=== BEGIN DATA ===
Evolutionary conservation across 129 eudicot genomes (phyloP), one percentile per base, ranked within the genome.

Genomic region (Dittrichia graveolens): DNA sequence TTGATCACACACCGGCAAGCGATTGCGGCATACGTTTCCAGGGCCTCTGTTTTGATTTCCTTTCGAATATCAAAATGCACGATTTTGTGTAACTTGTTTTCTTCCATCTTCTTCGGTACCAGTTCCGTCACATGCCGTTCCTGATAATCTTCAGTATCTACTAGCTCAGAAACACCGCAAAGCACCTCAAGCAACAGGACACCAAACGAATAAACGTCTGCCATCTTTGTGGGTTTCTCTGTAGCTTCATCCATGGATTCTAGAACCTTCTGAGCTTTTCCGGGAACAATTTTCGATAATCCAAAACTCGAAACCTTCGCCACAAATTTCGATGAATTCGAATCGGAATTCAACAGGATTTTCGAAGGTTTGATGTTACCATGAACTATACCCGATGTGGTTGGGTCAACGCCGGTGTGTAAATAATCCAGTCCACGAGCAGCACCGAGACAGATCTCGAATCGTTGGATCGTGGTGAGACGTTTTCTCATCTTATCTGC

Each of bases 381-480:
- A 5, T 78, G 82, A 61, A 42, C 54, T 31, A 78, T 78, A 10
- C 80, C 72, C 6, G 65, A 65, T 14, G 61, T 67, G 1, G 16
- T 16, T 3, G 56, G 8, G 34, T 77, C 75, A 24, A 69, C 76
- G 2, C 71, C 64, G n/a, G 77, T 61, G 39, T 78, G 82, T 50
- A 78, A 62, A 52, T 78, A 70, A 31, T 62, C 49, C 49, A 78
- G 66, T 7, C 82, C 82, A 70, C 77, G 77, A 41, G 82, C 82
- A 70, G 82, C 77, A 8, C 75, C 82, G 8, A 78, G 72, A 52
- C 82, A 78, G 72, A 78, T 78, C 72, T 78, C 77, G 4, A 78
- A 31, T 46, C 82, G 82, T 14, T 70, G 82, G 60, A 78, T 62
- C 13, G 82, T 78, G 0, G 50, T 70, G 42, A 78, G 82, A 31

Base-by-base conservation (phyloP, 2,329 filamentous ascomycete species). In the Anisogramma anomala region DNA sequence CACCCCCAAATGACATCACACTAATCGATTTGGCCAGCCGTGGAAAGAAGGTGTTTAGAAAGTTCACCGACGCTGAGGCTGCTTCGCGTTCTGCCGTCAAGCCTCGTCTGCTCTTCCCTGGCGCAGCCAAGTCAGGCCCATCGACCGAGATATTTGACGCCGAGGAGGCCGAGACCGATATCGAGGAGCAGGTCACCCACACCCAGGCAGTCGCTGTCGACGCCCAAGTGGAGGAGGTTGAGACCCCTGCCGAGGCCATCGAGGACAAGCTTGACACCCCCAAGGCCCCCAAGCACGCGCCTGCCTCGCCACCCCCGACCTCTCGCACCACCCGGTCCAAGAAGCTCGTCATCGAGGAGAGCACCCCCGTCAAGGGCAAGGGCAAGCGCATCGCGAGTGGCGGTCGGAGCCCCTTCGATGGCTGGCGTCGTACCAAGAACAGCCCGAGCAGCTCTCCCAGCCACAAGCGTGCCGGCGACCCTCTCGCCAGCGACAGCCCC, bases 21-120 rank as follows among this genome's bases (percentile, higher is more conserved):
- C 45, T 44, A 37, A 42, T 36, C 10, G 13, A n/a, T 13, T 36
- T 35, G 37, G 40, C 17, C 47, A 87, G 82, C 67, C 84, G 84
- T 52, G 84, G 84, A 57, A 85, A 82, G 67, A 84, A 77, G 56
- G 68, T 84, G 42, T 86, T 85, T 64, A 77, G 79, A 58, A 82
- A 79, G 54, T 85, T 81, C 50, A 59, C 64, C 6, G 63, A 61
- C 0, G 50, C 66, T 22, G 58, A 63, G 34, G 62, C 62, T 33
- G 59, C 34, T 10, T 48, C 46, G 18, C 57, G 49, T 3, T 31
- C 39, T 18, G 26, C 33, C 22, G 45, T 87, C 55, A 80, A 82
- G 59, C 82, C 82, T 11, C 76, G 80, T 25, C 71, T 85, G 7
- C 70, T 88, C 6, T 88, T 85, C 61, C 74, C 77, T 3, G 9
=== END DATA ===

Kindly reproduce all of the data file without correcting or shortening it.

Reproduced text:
Evolutionary conservation across 129 eudicot genomes (phyloP), one percentile per base, ranked within the genome.

Genomic region (Dittrichia graveolens): DNA sequence TTGATCACACACCGGCAAGCGATTGCGGCATACGTTTCCAGGGCCTCTGTTTTGATTTCCTTTCGAATATCAAAATGCACGATTTTGTGTAACTTGTTTTCTTCCATCTTCTTCGGTACCAGTTCCGTCACATGCCGTTCCTGATAATCTTCAGTATCTACTAGCTCAGAAACACCGCAAAGCACCTCAAGCAACAGGACACCAAACGAATAAACGTCTGCCATCTTTGTGGGTTTCTCTGTAGCTTCATCCATGGATTCTAGAACCTTCTGAGCTTTTCCGGGAACAATTTTCGATAATCCAAAACTCGAAACCTTCGCCACAAATTTCGATGAATTCGAATCGGAATTCAACAGGATTTTCGAAGGTTTGATGTTACCATGAACTATACCCGATGTGGTTGGGTCAACGCCGGTGTGTAAATAATCCAGTCCACGAGCAGCACCGAGACAGATCTCGAATCGTTGGATCGTGGTGAGACGTTTTCTCATCTTATCTGC

Each of bases 381-480:
- A 5, T 78, G 82, A 61, A 42, C 54, T 31, A 78, T 78, A 10
- C 80, C 72, C 6, G 65, A 65, T 14, G 61, T 67, G 1, G 16
- T 16, T 3, G 56, G 8, G 34, T 77, C 75, A 24, A 69, C 76
- G 2, C 71, C 64, G n/a, G 77, T 61, G 39, T 78, G 82, T 50
- A 78, A 62, A 52, T 78, A 70, A 31, T 62, C 49, C 49, A 78
- G 66, T 7, C 82, C 82, A 70, C 77, G 77, A 41, G 82, C 82
- A 70, G 82, C 77, A 8, C 75, C 82, G 8, A 78, G 72, A 52
- C 82, A 78, G 72, A 78, T 78, C 72, T 78, C 77, G 4, A 78
- A 31, T 46, C 82, G 82, T 14, T 70, G 82, G 60, A 78, T 62
- C 13, G 82, T 78, G 0, G 50, T 70, G 42, A 78, G 82, A 31

Base-by-base conservation (phyloP, 2,329 filamentous ascomycete species). In the Anisogramma anomala region DNA sequence CACCCCCAAATGACATCACACTAATCGATTTGGCCAGCCGTGGAAAGAAGGTGTTTAGAAAGTTCACCGACGCTGAGGCTGCTTCGCGTTCTGCCGTCAAGCCTCGTCTGCTCTTCCCTGGCGCAGCCAAGTCAGGCCCATCGACCGAGATATTTGACGCCGAGGAGGCCGAGACCGATATCGAGGAGCAGGTCACCCACACCCAGGCAGTCGCTGTCGACGCCCAAGTGGAGGAGGTTGAGACCCCTGCCGAGGCCATCGAGGACAAGCTTGACACCCCCAAGGCCCCCAAGCACGCGCCTGCCTCGCCACCCCCGACCTCTCGCACCACCCGGTCCAAGAAGCTCGTCATCGAGGAGAGCACCCCCGTCAAGGGCAAGGGCAAGCGCATCGCGAGTGGCGGTCGGAGCCCCTTCGATGGCTGGCGTCGTACCAAGAACAGCCCGAGCAGCTCTCCCAGCCACAAGCGTGCCGGCGACCCTCTCGCCAGCGACAGCCCC, bases 21-120 rank as follows among this genome's bases (percentile, higher is more conserved):
- C 45, T 44, A 37, A 42, T 36, C 10, G 13, A n/a, T 13, T 36
- T 35, G 37, G 40, C 17, C 47, A 87, G 82, C 67, C 84, G 84
- T 52, G 84, G 84, A 57, A 85, A 82, G 67, A 84, A 77, G 56
- G 68, T 84, G 42, T 86, T 85, T 64, A 77, G 79, A 58, A 82
- A 79, G 54, T 85, T 81, C 50, A 59, C 64, C 6, G 63, A 61
- C 0, G 50, C 66, T 22, G 58, A 63, G 34, G 62, C 62, T 33
- G 59, C 34, T 10, T 48, C 46, G 18, C 57, G 49, T 3, T 31
- C 39, T 18, G 26, C 33, C 22, G 45, T 87, C 55, A 80, A 82
- G 59, C 82, C 82, T 11, C 76, G 80, T 25, C 71, T 85, G 7
- C 70, T 88, C 6, T 88, T 85, C 61, C 74, C 77, T 3, G 9